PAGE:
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- Subject: Re: Odd behaviour with multiple return values and varargs
- From: Miles Bader <miles.bader@...>
- Date: Fri, 14 Sep 2007 11:30:00 +0900
I think you're misunderstanding the nature of multiple return values in
Lua, in two ways.
1. I think in general there's a notion that MRVs are "the main RV(s) plus
some other stuff which you might want to ignore". This is sort of like
in common-lisp; contrast it with "rigid" MRVs such as are I guess often
used with scheme.
This is essentially a style issue I suppose , but the language
definitely supports this view -- return values are "flexible" in the
sense that the system will automatically discard unwanted values (the
most common case, of course is where the user asks for only one, and
extra values are discarded), and will even fill in asked-for but not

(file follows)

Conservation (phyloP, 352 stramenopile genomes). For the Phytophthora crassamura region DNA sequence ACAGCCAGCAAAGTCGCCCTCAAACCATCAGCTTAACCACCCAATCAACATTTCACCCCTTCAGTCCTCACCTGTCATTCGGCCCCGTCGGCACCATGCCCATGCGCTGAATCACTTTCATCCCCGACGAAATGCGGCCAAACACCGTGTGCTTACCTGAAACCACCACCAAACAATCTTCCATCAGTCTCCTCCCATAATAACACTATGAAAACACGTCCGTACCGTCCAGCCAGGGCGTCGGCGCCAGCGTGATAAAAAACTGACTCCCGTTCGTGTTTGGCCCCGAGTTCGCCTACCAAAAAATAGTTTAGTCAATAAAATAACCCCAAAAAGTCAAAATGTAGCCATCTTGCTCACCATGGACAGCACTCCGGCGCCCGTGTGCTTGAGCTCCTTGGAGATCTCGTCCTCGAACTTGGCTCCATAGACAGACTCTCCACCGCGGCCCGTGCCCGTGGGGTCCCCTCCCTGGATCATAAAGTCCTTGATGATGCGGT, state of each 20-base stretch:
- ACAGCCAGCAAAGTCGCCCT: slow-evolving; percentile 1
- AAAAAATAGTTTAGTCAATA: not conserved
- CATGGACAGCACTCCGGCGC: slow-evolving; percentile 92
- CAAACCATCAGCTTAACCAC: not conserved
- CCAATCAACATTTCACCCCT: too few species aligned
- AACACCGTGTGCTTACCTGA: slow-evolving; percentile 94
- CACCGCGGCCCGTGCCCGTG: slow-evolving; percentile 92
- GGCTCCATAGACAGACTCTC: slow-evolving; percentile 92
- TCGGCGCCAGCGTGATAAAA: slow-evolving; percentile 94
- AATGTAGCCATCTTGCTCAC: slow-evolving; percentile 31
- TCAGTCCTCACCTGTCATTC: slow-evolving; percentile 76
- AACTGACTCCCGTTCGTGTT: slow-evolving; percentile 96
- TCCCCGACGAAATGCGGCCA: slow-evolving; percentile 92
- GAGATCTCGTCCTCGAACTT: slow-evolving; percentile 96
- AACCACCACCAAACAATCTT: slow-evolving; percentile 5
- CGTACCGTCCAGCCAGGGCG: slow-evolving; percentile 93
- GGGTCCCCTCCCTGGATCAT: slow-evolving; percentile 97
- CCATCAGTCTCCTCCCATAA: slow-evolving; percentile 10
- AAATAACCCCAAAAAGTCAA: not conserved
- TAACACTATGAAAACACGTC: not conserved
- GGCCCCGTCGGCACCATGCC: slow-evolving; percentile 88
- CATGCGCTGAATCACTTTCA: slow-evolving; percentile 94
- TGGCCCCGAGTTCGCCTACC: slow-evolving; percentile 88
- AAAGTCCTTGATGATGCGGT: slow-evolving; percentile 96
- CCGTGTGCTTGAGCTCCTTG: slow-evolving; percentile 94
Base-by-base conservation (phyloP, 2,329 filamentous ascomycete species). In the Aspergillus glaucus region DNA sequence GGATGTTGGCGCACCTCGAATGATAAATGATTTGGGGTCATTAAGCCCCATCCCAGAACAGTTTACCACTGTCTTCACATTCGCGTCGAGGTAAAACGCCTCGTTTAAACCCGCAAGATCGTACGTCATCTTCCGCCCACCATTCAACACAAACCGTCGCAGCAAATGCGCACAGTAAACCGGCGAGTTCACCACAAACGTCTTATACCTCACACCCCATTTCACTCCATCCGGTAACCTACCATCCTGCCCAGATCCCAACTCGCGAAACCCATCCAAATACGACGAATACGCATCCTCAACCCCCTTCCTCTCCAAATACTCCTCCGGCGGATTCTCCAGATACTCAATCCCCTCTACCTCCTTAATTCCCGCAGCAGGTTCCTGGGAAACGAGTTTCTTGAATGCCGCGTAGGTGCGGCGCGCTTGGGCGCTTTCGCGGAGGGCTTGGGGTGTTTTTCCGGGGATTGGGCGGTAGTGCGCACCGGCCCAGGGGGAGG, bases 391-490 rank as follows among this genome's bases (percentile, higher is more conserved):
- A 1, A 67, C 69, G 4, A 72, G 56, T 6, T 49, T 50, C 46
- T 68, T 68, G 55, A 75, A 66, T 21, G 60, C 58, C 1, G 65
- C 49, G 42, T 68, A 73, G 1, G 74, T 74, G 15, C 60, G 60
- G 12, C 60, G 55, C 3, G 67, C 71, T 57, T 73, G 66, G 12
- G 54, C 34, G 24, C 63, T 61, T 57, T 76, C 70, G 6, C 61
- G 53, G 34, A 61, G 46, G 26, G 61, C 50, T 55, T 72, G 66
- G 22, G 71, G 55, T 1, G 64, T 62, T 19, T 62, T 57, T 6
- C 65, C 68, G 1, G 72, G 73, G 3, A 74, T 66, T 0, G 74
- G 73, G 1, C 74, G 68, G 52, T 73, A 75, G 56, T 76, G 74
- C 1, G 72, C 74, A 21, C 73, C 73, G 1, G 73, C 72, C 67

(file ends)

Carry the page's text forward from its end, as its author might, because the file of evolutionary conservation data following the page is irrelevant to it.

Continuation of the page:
2. There's a notion in Lua of unsupplied/non-existant == nil, and one might
think of every function as having an infinite number of arguments (with
any unsupplied arguments having the value nil), or of every table as
having an infinite number of entries (with all non-existing entries
having a value of nil). Similarly, one could think of every function
returning an infinite number of values.
So the notions of "number of arguments","number of table entries", or
"number of return values" are kind of shaky, even if such information
actually is available in some cases, e.g. with select('#',...).
If we think of a return value sequence as having an implicit
infinite-number-of-nils at the end, then it's still perfectly natural to
propagate such a MRV sequence in the last argument position (or as the
last thing in a table initialization), because the
infinite-number-of-nils is still at the end. In any _other_ position,
it just doesn't work.
You could make it work if you had (as someone suggested) a "first N
values" operator, which would let you specify exactly how many values
from that infinite sequence you wanted. Currently of course only the
N=1 case is supported by implicitly discarding all but the first value
in non-final positions (or by parenthesizing in the final position).
`There are more things in heaven and earth, Horatio,
Than are dreamt of in your philosophy.'